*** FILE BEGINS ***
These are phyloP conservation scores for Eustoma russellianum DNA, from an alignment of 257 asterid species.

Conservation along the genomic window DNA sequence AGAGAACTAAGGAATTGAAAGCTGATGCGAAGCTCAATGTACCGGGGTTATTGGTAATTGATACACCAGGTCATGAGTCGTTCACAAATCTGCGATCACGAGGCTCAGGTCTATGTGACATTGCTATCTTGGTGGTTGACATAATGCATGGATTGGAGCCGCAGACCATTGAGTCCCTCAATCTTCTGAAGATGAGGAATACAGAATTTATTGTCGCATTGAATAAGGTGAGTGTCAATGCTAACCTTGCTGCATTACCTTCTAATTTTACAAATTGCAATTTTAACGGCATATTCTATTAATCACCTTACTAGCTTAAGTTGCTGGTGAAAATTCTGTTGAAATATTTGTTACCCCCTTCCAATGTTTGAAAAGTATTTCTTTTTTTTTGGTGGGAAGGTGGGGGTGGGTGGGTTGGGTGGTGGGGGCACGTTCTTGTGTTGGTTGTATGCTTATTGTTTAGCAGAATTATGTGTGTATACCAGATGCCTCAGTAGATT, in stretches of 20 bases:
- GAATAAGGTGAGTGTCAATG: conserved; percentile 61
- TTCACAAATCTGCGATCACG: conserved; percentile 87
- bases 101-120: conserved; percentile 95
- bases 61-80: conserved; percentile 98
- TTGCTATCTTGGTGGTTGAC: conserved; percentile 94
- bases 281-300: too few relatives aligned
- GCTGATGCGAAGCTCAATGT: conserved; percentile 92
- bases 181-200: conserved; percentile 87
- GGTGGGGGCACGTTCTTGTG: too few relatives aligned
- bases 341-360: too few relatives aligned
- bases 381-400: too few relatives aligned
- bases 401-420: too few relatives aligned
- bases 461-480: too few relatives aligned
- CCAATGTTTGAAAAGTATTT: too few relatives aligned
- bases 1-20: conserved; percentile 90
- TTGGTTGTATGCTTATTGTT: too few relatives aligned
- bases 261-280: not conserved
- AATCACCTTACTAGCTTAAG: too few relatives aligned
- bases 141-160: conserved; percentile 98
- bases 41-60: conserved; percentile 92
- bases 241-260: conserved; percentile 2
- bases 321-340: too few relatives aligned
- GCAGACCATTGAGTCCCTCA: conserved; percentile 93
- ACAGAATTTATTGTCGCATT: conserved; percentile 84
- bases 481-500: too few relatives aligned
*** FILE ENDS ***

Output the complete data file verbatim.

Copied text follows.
These are phyloP conservation scores for Eustoma russellianum DNA, from an alignment of 257 asterid species.

Conservation along the genomic window DNA sequence AGAGAACTAAGGAATTGAAAGCTGATGCGAAGCTCAATGTACCGGGGTTATTGGTAATTGATACACCAGGTCATGAGTCGTTCACAAATCTGCGATCACGAGGCTCAGGTCTATGTGACATTGCTATCTTGGTGGTTGACATAATGCATGGATTGGAGCCGCAGACCATTGAGTCCCTCAATCTTCTGAAGATGAGGAATACAGAATTTATTGTCGCATTGAATAAGGTGAGTGTCAATGCTAACCTTGCTGCATTACCTTCTAATTTTACAAATTGCAATTTTAACGGCATATTCTATTAATCACCTTACTAGCTTAAGTTGCTGGTGAAAATTCTGTTGAAATATTTGTTACCCCCTTCCAATGTTTGAAAAGTATTTCTTTTTTTTTGGTGGGAAGGTGGGGGTGGGTGGGTTGGGTGGTGGGGGCACGTTCTTGTGTTGGTTGTATGCTTATTGTTTAGCAGAATTATGTGTGTATACCAGATGCCTCAGTAGATT, in stretches of 20 bases:
- GAATAAGGTGAGTGTCAATG: conserved; percentile 61
- TTCACAAATCTGCGATCACG: conserved; percentile 87
- bases 101-120: conserved; percentile 95
- bases 61-80: conserved; percentile 98
- TTGCTATCTTGGTGGTTGAC: conserved; percentile 94
- bases 281-300: too few relatives aligned
- GCTGATGCGAAGCTCAATGT: conserved; percentile 92
- bases 181-200: conserved; percentile 87
- GGTGGGGGCACGTTCTTGTG: too few relatives aligned
- bases 341-360: too few relatives aligned
- bases 381-400: too few relatives aligned
- bases 401-420: too few relatives aligned
- bases 461-480: too few relatives aligned
- CCAATGTTTGAAAAGTATTT: too few relatives aligned
- bases 1-20: conserved; percentile 90
- TTGGTTGTATGCTTATTGTT: too few relatives aligned
- bases 261-280: not conserved
- AATCACCTTACTAGCTTAAG: too few relatives aligned
- bases 141-160: conserved; percentile 98
- bases 41-60: conserved; percentile 92
- bases 241-260: conserved; percentile 2
- bases 321-340: too few relatives aligned
- GCAGACCATTGAGTCCCTCA: conserved; percentile 93
- ACAGAATTTATTGTCGCATT: conserved; percentile 84
- bases 481-500: too few relatives aligned